As I have mentioned before, I started immersing myself in HTML 5 in order to provide a good, cross-platform mobile solution for a product that I have been working with. A critical selling point for this tool is the capability for it to work offline after downloading all the needed content once and the true targeted device for this is the first generation iPad. While developing to target the iPad, it would have been silly to write a web app and not make it cross-platform compatible with devices like the increasingly popular Android platform or really anything that supports the subset of HTML5 features I am using.
In writing applications that are cross-platform, there are always nuances that you must be aware of. For instance, my application uses but does not rely solely upon touch gestures because not all platforms (past BlackBerry models and such) that are mobile also support touchscreen interfaces.Another example, and one that I am not currently implementing, is geolocation whereas not all devices have that available (or will authorize its use).
Because there are already some great resources out there for implementing this, I will simply provide some links to those resources that I most appreciate here:
Dive Into HTML5 - Great resource, but caters more to Apache web server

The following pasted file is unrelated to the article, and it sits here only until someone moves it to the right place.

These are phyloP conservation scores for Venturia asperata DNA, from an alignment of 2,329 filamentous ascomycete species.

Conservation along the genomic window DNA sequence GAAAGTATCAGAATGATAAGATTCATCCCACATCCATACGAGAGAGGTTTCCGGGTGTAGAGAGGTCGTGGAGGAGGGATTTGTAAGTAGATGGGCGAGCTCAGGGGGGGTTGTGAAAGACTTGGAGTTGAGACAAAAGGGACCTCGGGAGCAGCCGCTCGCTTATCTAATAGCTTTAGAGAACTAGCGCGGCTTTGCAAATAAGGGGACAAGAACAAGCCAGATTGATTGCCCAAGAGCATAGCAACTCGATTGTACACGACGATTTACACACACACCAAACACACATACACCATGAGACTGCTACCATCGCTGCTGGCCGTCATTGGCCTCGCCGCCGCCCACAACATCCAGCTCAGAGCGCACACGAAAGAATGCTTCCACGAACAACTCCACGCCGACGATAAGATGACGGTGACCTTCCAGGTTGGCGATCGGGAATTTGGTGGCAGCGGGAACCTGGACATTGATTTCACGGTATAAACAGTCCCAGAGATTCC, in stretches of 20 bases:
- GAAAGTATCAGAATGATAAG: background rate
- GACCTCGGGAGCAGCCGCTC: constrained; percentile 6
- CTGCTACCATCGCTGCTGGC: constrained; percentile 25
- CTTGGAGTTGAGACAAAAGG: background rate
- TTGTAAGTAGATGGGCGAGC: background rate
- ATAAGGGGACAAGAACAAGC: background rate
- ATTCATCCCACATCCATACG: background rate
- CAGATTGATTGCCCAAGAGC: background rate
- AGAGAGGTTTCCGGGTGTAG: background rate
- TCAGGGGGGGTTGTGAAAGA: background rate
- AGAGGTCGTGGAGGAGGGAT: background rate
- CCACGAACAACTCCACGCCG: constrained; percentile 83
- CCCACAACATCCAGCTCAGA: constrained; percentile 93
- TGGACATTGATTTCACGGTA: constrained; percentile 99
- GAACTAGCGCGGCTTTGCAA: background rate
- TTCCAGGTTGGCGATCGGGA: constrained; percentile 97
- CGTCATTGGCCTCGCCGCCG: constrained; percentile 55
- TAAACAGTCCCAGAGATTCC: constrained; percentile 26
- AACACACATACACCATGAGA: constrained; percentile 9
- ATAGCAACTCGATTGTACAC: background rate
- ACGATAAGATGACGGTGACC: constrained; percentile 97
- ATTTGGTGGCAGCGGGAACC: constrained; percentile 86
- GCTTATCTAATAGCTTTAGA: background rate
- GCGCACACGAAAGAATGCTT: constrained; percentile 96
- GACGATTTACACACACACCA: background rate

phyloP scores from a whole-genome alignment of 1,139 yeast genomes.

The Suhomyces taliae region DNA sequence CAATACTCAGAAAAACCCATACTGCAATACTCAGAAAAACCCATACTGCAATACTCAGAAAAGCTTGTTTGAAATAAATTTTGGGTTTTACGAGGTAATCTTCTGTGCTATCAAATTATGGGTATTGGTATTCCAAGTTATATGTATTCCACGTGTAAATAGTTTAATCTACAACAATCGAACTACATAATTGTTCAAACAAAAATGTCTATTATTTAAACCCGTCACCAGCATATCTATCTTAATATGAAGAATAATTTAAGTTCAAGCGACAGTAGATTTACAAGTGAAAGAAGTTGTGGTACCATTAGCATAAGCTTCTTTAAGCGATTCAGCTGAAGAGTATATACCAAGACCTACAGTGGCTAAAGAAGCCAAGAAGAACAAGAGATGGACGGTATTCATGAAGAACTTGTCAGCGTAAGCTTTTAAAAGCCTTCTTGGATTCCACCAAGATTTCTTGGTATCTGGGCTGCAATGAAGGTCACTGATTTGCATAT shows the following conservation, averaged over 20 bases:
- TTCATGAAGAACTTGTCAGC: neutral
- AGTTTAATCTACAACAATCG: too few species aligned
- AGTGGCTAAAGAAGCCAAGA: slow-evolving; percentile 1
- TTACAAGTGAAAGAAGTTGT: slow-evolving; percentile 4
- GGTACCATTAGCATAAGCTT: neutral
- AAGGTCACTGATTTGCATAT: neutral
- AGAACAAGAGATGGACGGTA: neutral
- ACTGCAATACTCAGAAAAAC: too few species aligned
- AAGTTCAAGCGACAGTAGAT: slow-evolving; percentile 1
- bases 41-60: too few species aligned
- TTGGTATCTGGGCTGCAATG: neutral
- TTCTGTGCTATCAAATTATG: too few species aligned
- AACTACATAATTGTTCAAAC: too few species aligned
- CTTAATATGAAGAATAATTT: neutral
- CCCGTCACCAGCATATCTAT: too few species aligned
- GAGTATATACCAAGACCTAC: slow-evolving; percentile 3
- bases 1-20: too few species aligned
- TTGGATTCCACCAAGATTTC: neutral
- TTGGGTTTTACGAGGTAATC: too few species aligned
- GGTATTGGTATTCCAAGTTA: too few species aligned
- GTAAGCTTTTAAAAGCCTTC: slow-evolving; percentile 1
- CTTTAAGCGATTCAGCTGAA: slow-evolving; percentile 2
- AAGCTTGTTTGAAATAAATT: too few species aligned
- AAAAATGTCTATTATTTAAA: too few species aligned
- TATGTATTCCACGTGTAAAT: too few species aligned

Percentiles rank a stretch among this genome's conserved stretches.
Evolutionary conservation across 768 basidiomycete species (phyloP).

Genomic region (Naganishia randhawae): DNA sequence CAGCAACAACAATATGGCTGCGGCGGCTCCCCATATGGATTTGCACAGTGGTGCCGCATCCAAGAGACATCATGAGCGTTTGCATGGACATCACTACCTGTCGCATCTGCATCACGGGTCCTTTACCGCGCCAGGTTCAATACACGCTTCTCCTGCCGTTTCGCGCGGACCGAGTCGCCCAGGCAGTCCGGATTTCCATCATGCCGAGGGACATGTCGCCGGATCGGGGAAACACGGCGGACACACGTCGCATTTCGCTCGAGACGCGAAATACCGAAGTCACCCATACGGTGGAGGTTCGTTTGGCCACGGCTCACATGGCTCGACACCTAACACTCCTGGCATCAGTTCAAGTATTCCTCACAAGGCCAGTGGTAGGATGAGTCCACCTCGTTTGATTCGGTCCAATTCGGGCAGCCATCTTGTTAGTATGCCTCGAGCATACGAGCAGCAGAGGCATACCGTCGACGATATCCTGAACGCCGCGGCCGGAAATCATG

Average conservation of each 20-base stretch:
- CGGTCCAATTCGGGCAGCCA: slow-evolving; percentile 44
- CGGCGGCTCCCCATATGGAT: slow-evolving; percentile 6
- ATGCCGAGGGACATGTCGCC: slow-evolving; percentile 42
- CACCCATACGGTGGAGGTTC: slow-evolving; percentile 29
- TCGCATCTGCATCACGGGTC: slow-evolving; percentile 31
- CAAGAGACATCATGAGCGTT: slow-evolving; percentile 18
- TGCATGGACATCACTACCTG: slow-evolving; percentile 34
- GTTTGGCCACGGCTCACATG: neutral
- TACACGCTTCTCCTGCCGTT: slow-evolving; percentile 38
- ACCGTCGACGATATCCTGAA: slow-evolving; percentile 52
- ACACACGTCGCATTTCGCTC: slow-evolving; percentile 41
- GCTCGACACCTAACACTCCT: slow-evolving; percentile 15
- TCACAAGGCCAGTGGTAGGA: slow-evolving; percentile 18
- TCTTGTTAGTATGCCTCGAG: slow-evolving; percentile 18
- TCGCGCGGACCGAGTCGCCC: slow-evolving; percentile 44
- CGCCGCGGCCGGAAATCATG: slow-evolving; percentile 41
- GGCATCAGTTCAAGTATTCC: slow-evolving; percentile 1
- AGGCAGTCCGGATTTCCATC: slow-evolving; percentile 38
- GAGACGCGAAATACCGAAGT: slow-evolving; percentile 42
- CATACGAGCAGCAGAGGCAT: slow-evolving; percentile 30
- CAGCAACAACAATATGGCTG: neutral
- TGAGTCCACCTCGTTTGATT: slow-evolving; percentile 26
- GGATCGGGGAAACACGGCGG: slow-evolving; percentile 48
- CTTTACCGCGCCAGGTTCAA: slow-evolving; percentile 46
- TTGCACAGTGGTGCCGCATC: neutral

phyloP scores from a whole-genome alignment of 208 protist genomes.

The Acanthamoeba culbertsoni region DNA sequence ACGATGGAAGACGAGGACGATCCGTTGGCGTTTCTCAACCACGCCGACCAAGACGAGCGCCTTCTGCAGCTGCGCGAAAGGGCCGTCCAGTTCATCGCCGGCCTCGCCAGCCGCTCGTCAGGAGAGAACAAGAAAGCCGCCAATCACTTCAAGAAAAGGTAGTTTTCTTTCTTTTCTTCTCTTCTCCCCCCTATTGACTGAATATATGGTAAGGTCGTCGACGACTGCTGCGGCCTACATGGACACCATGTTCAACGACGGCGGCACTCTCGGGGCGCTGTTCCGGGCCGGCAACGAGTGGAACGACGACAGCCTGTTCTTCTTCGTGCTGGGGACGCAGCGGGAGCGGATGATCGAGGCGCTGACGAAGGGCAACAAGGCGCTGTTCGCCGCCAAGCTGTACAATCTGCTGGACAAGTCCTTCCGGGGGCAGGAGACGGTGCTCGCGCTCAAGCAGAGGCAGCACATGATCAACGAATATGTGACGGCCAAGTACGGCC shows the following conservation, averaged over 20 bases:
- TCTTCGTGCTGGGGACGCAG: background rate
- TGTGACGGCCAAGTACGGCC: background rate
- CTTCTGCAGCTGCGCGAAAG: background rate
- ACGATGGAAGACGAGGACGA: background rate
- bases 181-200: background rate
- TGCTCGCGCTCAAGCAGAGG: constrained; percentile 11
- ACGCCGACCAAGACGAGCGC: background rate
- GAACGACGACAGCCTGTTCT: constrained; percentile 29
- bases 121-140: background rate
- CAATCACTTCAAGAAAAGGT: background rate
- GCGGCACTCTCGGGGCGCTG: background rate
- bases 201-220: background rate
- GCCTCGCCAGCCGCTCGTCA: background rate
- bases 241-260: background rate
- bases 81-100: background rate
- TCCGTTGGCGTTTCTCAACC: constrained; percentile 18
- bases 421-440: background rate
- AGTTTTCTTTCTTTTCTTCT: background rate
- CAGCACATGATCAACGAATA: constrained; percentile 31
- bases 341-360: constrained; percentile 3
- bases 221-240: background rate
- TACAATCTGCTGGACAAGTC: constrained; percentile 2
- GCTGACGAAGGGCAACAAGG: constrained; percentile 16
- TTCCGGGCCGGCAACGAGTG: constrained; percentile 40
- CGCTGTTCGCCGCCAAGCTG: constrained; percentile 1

The CSS Ninja - Another great resource including steps for IIS web server
My application, in its simplest state, operates as an image viewer. The images, however, are very "busy" and large in size especially when bundled together in albums. This wouldn't normally matter except that application cache is inconsistently implemented with regard to limits on storage. For example (and only accurate as of this writing) Safari on the Mac will store whatever you throw at it. Mobile Safari (on iOS devices), however, prompt you to increase your storage space at regular megabyte intervals (5, 10, 25, etc). Android devices let you store whatever you throw at it. Internet Explorer on the PC doesn't support application cache even as of IE 9. Chrome on the PC supports up to 5 MB of storage but nothing above that; attempting to store above that causes nothing at all to store (per the spec). The good news is that you can test for all of these cases, but the targets are ever-shifting. No big surprise there, but it is certainly worth noting that these are the perils you face when going cross-platform.
The good news: it is all doable and has been handled in my application easily and peace in the (current) mobile world has been maintained. If anyone should have interest in the code or more specific examples, feel free to comment or email and I will be happy to provide them.